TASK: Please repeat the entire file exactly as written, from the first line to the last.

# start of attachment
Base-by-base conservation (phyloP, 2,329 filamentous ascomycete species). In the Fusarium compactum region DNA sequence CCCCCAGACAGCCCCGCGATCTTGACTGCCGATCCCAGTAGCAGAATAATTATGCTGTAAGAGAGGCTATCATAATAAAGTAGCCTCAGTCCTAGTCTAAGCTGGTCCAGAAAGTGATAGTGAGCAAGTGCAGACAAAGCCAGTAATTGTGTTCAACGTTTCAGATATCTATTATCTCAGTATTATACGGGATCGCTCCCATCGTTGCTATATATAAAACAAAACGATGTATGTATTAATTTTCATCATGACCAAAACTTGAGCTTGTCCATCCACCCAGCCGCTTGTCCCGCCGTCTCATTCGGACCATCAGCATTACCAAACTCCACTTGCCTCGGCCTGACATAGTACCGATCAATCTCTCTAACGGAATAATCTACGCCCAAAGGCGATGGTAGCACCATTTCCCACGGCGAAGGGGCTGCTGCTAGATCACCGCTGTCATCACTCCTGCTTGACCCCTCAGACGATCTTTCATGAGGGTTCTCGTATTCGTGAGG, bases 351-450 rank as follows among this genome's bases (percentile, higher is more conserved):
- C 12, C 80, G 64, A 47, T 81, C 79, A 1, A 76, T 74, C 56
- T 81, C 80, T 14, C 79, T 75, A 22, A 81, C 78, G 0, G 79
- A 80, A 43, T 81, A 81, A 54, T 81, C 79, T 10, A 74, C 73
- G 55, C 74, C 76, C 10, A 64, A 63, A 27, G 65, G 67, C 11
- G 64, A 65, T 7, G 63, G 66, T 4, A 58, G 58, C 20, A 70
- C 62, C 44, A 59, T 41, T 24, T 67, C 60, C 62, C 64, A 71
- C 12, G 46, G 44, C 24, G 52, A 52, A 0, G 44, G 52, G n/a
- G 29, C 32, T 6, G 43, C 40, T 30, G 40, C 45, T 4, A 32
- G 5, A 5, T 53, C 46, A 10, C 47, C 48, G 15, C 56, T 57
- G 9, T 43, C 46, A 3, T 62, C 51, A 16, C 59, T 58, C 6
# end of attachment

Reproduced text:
Base-by-base conservation (phyloP, 2,329 filamentous ascomycete species). In the Fusarium compactum region DNA sequence CCCCCAGACAGCCCCGCGATCTTGACTGCCGATCCCAGTAGCAGAATAATTATGCTGTAAGAGAGGCTATCATAATAAAGTAGCCTCAGTCCTAGTCTAAGCTGGTCCAGAAAGTGATAGTGAGCAAGTGCAGACAAAGCCAGTAATTGTGTTCAACGTTTCAGATATCTATTATCTCAGTATTATACGGGATCGCTCCCATCGTTGCTATATATAAAACAAAACGATGTATGTATTAATTTTCATCATGACCAAAACTTGAGCTTGTCCATCCACCCAGCCGCTTGTCCCGCCGTCTCATTCGGACCATCAGCATTACCAAACTCCACTTGCCTCGGCCTGACATAGTACCGATCAATCTCTCTAACGGAATAATCTACGCCCAAAGGCGATGGTAGCACCATTTCCCACGGCGAAGGGGCTGCTGCTAGATCACCGCTGTCATCACTCCTGCTTGACCCCTCAGACGATCTTTCATGAGGGTTCTCGTATTCGTGAGG, bases 351-450 rank as follows among this genome's bases (percentile, higher is more conserved):
- C 12, C 80, G 64, A 47, T 81, C 79, A 1, A 76, T 74, C 56
- T 81, C 80, T 14, C 79, T 75, A 22, A 81, C 78, G 0, G 79
- A 80, A 43, T 81, A 81, A 54, T 81, C 79, T 10, A 74, C 73
- G 55, C 74, C 76, C 10, A 64, A 63, A 27, G 65, G 67, C 11
- G 64, A 65, T 7, G 63, G 66, T 4, A 58, G 58, C 20, A 70
- C 62, C 44, A 59, T 41, T 24, T 67, C 60, C 62, C 64, A 71
- C 12, G 46, G 44, C 24, G 52, A 52, A 0, G 44, G 52, G n/a
- G 29, C 32, T 6, G 43, C 40, T 30, G 40, C 45, T 4, A 32
- G 5, A 5, T 53, C 46, A 10, C 47, C 48, G 15, C 56, T 57
- G 9, T 43, C 46, A 3, T 62, C 51, A 16, C 59, T 58, C 6